Promotional sales forecasting is a real asset for the many links in the company chain, from production to final sale. The ultimate goal is to ensure the development and profitability of the company, by generating more revenue and reducing costs.

Anticipating product inventory

As with the global sales forecast, the purpose of the promotions forecast is to facilitate logistics management, particularly in order to have an optimal stock of products. This seems essential when commercial operations are implemented, as they can upset the usual organization of the warehouse and the various logistics flows. Why? Simply because promotions tend to generate an increase in demand, which logically requires a higher level of stock, compared to a period without special offers.

But we must not forget the cannibalization process that can result from a promotional operation. The forecasting of promotions must therefore also be used to anticipate a possible drop in sales of other products compared to usual sales, in order to adapt the Supply Chain accordingly. If certain items are likely to be in lower demand during a given period, the company can adjust its logistics and stock levels to avoid costly overstocking.

Optimizing HRM (Human Resources Management)

During exceptional promotions, companies can experience an increase in activity. This is the case during sales, for example, where it is not uncommon to have to hire more salespeople to cope with the crowds in store. And in e-commerce, we think for example of Black Friday offers, which attract a much larger customer base, which can generate a surge of activity for the customer service.

The forecasting of promotions also plays a role in human resources management: it enables the anticipation of short and medium term personnel needs, and is thus one of the variables of the GPEC (Predictive or Prospective Management of Jobs and Skills). This can result in the creation of temporary jobs, the implementation of overtime for current employees or the reorganization of working hours.

Refining promotional strategy

The use of sophisticated promotion forecasting tools also allows for an optimal sales plan. By generating forecasts using a variety of data based on time period, price, product type, etc., marketing and sales teams are able to know the impact of a particular promotion on sales. By performing simulations with these forecasting tools, they can define the optimal strategy to reach their objectives (increase in sales, increase in the number of customers, etc.). Adjustments can be made to the price, the promotion model (2+1 free offer, percentage discount, etc.), the duration of the offer, the communication methods, etc.

Can a rough forecast of promotions be risky for a company?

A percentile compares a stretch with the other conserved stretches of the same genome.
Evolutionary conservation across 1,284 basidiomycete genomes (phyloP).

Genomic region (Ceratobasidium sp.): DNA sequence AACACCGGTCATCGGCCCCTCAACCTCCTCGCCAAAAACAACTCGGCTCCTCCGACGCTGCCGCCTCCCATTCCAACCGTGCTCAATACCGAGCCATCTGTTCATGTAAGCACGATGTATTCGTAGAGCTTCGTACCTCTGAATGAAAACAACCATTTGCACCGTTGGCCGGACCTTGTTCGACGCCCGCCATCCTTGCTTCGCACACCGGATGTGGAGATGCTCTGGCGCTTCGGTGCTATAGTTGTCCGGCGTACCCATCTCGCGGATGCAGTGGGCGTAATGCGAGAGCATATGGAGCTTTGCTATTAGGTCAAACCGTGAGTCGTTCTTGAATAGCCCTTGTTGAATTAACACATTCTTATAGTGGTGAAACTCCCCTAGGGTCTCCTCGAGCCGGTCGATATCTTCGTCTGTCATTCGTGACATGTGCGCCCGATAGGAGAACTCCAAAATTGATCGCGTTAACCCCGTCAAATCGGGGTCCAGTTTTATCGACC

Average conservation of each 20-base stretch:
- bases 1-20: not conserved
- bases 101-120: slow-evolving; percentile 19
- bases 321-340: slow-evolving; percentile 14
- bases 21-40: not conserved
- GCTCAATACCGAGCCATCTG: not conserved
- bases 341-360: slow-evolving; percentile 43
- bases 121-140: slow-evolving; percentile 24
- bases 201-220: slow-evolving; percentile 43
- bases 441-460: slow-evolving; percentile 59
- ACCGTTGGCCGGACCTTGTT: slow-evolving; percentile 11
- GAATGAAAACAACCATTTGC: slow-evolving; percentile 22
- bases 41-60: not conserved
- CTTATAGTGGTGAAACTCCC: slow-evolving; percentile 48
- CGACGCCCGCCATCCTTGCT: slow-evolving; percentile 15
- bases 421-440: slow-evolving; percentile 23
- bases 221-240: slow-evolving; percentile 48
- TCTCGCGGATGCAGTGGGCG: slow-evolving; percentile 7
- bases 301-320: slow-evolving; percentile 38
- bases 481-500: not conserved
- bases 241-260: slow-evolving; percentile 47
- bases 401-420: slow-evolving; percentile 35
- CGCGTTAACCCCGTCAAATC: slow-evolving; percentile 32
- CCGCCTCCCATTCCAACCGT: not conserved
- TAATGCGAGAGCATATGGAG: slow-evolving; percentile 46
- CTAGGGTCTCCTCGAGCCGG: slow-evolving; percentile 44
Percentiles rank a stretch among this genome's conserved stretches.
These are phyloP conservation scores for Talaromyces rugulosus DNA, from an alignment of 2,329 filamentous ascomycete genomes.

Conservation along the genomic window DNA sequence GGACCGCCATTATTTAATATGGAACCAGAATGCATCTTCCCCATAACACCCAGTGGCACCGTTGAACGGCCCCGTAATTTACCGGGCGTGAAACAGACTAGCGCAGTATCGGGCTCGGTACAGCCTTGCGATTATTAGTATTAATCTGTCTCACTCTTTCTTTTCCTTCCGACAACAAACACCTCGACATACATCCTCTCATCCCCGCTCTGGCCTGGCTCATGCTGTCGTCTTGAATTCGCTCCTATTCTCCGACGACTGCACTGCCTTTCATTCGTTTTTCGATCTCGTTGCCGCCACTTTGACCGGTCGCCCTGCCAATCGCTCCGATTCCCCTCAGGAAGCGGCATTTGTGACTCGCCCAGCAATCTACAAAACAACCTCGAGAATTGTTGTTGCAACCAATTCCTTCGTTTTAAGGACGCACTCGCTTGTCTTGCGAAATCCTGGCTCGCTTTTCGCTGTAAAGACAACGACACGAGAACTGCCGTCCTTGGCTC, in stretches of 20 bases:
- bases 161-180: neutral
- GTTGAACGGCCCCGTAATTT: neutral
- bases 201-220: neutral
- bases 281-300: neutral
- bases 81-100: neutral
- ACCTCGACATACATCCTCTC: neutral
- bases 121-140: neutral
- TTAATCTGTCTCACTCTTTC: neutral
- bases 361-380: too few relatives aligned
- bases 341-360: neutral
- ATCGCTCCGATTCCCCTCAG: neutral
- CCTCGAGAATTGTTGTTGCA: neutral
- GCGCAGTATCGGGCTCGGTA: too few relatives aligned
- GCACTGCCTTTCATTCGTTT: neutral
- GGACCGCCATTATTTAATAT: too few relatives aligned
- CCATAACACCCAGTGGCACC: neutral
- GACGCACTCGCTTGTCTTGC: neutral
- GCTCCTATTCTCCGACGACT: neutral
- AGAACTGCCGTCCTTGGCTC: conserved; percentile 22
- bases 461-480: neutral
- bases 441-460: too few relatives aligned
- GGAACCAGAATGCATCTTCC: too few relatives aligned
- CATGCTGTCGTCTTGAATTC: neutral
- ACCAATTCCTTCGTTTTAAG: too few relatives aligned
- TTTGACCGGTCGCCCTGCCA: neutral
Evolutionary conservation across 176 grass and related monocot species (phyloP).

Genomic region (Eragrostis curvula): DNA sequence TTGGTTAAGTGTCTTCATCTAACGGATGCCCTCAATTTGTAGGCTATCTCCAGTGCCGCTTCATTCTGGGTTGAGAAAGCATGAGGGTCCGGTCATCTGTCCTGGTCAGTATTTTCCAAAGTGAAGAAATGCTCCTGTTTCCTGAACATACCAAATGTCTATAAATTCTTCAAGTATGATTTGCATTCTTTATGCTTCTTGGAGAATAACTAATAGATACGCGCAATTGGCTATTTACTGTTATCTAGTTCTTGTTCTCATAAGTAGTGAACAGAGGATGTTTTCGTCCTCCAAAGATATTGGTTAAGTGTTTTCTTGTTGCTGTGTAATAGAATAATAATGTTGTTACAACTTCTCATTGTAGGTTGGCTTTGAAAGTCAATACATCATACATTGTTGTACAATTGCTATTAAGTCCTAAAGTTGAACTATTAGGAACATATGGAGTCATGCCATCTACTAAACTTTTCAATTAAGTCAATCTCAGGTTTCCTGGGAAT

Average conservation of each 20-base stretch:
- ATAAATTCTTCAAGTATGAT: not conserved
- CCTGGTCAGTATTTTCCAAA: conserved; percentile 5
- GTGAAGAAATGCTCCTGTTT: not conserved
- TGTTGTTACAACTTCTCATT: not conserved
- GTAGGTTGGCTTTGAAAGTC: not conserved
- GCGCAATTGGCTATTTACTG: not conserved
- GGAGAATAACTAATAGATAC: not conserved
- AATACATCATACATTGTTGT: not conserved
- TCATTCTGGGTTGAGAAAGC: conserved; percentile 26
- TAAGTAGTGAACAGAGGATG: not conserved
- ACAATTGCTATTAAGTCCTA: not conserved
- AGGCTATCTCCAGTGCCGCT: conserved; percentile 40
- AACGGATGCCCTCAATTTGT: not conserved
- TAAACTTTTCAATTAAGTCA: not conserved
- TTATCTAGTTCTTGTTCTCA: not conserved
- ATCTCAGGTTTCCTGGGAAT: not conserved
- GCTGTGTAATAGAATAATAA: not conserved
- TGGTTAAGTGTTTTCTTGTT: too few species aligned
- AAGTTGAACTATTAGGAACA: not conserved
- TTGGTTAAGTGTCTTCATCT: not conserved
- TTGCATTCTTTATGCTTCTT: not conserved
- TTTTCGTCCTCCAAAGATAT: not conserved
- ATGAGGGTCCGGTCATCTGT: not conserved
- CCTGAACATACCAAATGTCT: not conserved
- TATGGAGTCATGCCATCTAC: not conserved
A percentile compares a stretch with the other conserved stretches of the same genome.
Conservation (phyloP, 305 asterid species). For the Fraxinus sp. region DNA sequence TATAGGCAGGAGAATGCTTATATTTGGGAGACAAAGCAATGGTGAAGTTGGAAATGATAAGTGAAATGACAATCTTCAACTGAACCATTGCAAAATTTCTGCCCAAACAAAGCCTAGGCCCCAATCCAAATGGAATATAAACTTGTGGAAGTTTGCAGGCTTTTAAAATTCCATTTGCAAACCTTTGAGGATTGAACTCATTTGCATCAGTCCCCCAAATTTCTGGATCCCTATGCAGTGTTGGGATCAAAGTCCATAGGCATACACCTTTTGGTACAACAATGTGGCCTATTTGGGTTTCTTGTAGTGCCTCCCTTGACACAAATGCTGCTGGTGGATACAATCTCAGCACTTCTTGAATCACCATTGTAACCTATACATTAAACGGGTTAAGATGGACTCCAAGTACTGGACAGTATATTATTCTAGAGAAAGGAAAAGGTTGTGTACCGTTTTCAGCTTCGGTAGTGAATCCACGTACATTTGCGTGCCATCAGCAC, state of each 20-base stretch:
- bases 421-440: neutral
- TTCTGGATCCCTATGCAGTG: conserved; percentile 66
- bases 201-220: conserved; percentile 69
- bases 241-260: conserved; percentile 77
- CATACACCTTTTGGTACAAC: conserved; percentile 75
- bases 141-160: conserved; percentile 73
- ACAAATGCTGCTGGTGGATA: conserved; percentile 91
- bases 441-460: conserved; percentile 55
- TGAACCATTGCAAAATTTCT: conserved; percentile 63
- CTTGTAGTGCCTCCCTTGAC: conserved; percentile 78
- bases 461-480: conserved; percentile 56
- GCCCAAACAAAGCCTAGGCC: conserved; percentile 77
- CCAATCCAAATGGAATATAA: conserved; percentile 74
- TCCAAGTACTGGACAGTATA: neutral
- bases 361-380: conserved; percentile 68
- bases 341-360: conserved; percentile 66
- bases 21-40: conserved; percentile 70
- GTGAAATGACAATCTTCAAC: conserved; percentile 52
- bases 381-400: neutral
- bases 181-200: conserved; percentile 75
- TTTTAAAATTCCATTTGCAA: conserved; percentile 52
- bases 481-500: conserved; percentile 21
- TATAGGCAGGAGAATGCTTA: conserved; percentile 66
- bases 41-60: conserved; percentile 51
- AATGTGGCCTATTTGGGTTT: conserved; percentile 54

While forecasting promotional sales has definite advantages, one must also keep in mind that an unsuitable or poorly controlled forecasting method can have the opposite effect to the one expected.

Stock shortage

When the prospective method used does not provide reliable forecasting results, the company risks a shortage of its promotional items. Some companies play on this risk of shortage to create demand, but this works for specific products with a very attractive discount.

On the other hand, for more common items (e.g. food), repeated stock-outs can have very negative consequences for the company. Tired of not being able to take advantage of the promotions they were promised, consumers may turn away from the brand or the store and go to the competition, even with higher prices or lower quality.

Questioning the quality of historical sales data

By using a global sales forecasting method, without distinguishing between current sales and those resulting from promotional operations, a company risks biasing its data. Indeed, if it calculates an average of its sales for the quarter or the year, for example, it obtains global data which do not reflect the reality of its activity, which can however fluctuate according to the period of the year. The risk is therefore to call into question the whole of the sales forecasts, which can eventually disorganize the Supply Chain and lead to an inappropriate marketing strategy.

Poor distribution of products at the point of sale

Some companies simply draw up a forecasted sales plan for their promotions on a national or even international level. This can be problematic, as we know that depending on the geographical location of a sales outlet, consumer behavior will not be the same. A simple illustration allows us to understand this: a chain of general sports stores is much more likely to sell diving accessories in Marseille than in Reims, just as it will be easier to sell ski equipment in Annecy than in Brittany.

For some companies, it is therefore essential to set up a promotional forecasting method that is differentiated according to the region, the climate or certain cultural aspects.